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New Blur Album - What We Want It To Sound Like

By Lucy Jones

Lucy Jones on Google+

Posted on 09 May 13

 
New Blur Album - What We Want It To Sound Like
 

At a gig in Hong Kong this week, Damon Albarn strongly suggested that Blur were planning on releasing a new album (watch below).

We were supposed to be playing in Japan next week but due to unforeseen circumstances we were unable to go there...so we have a week in Hong Kong and we thought it would be a good time to try and record another record


Jubilate? As far as reformed bands go, Blur's output and general vibe has more than passed muster. 2012 single 'Under the Westway' and 'The Puritan' were excellent and their live performances show a band still in their prime. That's the thing with Blur: while other bands getting back together can be unwelcome, Damon & co. get away with it. While others - Stone Roses, New Order, Sex Pistols, East 17 - seem like dated has-beens desperate for cash, Blur are still creating music that sounds current. From Albarn working with The Child Of Lov, Bobby Womack, and loads more, to Graham Coxon's brilliant latest album 'A+E' and top-class solo output, this is a band that's still relevant. But what do you want their new album to sound like? NME writers kick things off:



Eve Barlow


As someone who will spend many a balmy evening this summer sinking into the carpet while revisiting my favourite Blur record - '13' - probably with the aid of some dreadful incense bought from my local Camden Market, I am hoping for 'Trimm Trabb' pt 2 or 'Caramel': Redux. Hopefully it doesn't say too much about me that my most prized Blur tracks are the moody, brooding ones.

Kevin EG Perry


Recording an album in one week in Hong Kong? Sounds tough. Unless Damon and Graham go full-on midlife crisis, spend five-days on a bender at the Bottoms Up club from The Man With The Golden Gun and then hole up in their hotel room to create a broken, claustrophobic masterpiece loosely based on the decline of Western capitalism and the inexorable rise of Chinese power. Dave beats put the rhythm on an upturned bin. Alex blows air across the top of discarded champagne bottles. They call it Blurt.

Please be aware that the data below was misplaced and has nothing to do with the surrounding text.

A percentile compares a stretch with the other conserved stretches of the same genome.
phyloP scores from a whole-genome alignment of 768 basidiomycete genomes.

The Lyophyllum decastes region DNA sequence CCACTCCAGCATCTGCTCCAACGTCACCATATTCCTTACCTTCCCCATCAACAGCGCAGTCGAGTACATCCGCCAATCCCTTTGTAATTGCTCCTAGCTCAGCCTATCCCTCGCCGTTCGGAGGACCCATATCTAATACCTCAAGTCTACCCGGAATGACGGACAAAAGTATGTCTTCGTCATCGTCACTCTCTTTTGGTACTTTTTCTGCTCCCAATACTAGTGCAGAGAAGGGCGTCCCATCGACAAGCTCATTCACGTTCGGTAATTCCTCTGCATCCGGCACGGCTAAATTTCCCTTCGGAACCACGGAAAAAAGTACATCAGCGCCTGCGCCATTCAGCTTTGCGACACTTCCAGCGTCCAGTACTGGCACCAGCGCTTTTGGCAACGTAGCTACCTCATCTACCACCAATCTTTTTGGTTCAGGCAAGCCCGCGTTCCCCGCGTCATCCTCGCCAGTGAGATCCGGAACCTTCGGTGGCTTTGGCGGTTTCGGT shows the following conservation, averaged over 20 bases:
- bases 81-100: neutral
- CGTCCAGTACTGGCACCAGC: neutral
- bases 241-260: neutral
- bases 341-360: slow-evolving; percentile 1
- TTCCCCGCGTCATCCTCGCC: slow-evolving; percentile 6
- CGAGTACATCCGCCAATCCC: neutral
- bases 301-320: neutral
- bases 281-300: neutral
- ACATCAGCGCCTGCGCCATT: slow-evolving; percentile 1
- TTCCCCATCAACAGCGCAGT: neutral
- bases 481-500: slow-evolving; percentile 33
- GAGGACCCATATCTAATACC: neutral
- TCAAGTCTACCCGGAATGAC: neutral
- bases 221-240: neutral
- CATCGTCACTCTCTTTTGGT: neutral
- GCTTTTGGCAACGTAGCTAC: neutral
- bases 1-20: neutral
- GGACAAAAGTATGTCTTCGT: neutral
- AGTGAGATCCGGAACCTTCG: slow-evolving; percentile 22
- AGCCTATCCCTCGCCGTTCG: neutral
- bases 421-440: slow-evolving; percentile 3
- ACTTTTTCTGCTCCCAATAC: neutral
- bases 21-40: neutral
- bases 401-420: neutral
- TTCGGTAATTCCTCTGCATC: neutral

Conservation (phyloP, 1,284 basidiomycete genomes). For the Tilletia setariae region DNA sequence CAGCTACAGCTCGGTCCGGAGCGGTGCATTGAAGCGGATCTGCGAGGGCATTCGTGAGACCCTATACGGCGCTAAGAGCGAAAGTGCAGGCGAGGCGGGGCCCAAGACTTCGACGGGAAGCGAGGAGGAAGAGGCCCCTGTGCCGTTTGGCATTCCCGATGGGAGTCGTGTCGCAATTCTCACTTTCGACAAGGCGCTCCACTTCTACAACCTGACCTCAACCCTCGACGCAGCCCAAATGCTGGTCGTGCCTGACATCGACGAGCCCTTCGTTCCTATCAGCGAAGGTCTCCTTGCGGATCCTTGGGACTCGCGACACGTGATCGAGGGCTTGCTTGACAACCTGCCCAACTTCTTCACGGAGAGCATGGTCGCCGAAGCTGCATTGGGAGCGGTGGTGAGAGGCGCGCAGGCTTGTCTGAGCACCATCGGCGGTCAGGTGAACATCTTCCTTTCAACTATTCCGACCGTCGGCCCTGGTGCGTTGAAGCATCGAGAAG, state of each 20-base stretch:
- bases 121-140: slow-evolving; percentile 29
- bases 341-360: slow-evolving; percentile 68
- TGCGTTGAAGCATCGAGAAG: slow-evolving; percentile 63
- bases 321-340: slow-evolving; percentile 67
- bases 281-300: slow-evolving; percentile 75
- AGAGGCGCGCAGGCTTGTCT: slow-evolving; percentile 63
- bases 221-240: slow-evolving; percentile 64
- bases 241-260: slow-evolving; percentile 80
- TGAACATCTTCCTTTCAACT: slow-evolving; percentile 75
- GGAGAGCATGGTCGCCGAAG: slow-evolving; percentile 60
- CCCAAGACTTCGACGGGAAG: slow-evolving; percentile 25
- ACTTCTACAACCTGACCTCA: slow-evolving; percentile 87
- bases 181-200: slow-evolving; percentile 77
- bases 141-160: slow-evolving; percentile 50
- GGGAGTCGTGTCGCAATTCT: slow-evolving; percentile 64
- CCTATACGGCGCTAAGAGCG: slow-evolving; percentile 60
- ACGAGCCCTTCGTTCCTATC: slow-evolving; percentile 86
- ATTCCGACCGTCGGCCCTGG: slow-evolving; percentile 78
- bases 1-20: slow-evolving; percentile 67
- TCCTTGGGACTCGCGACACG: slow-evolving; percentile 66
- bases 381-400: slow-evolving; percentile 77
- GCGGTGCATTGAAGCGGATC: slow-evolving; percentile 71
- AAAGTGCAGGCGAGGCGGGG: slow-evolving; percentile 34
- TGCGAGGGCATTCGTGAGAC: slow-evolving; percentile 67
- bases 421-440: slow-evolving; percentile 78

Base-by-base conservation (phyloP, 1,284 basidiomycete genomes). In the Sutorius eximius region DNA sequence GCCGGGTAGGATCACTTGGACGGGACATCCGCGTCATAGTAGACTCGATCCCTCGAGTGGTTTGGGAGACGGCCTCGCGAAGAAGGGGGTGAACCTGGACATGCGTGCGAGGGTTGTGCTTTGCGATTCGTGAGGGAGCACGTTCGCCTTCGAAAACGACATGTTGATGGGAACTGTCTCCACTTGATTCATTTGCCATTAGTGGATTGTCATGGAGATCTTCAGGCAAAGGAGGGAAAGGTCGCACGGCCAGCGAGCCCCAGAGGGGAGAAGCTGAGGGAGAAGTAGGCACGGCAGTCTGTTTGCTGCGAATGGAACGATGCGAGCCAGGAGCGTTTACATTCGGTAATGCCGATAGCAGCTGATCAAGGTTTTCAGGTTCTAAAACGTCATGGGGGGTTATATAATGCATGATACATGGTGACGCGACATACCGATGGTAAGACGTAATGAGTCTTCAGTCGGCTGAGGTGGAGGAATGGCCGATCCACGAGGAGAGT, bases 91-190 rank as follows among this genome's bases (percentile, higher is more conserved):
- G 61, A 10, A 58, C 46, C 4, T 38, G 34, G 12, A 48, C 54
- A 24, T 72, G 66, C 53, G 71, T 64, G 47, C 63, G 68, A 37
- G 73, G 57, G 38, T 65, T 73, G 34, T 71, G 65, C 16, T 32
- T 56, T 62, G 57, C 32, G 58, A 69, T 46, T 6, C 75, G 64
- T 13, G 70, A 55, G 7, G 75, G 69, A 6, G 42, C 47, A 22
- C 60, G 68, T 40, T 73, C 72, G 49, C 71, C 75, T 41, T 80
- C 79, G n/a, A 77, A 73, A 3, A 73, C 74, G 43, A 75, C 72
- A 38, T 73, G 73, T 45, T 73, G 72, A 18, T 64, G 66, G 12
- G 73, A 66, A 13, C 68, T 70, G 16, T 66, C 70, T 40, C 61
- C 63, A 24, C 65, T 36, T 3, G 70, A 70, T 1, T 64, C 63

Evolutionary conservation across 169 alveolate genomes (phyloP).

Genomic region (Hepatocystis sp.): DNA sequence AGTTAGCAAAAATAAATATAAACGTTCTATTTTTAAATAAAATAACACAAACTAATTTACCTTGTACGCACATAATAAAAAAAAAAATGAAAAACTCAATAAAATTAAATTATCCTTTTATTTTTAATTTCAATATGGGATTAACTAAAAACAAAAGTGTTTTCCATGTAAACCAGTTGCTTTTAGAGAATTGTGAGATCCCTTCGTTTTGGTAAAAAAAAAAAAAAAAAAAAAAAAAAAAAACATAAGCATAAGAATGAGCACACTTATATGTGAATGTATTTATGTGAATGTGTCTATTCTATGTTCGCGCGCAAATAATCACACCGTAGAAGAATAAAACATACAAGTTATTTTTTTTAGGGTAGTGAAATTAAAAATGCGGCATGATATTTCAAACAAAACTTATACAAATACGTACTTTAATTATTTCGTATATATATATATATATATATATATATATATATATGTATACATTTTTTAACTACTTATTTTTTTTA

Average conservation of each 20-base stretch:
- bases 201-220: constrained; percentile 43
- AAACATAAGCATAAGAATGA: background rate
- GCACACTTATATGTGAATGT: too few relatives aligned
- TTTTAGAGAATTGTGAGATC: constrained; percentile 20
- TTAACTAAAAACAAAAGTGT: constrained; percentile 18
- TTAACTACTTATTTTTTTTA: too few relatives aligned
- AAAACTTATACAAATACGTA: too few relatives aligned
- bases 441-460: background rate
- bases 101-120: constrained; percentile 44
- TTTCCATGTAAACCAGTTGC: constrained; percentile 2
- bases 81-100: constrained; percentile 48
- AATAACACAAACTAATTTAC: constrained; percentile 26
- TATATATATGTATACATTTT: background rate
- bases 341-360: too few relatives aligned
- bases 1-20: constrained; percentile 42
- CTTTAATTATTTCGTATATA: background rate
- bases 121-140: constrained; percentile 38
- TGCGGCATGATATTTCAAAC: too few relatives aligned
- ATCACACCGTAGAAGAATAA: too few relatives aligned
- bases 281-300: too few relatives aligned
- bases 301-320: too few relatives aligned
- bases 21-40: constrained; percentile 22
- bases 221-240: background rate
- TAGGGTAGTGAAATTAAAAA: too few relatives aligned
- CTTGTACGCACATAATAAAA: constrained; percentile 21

NME

Greg Cochrane


No doubt the majority of Blur's 'comeback' shows over the past couple of years have been a triumph. While the sound was so quiet you could talk over the top of their set at Hyde Park last summer, it was still fun to spill a few ciders to 'Girls & Boys' and 'Parklife'. But, that's nowhere near where the band are now. It was the more fragile moments like 'Tender', 'This Is A Low' and, 'Under The Westway', which really touched a collective nerve. Maybe, a more introspective record from Blur wouldn't be a bad thing?

David Renshaw


Blur are really good at subverting the stereotypes that surround them ('Girls and Boys', 'Song 2') so I say they need to embrace the comedy potential within Alex James and run with it. He used to be a walking jawline and fringe, surrounded by girls and drugs wherever he went but now James is best known for being mates with Jeremy Clarkson and making cheese. I mean, the man literally lives in a big house in the country. Together Blur need to arch their eyebrows in the direction of the world of artisan breads and millionaire playboys and make the ultimate tongue in cheek upper-middle class anthem. Who knows, maybe the irony free Tories will adopt it as their new campaign tune.

NME

Tom Howard


It's time to grow up. No more songs for Damon to jump around like a 21-year-old too. No more silly lyrics. Just a whole load of Under The Westway style dignity. They need to put growing old gracefully into action.

What do you want? Let us know in the comment box below

 
 
 
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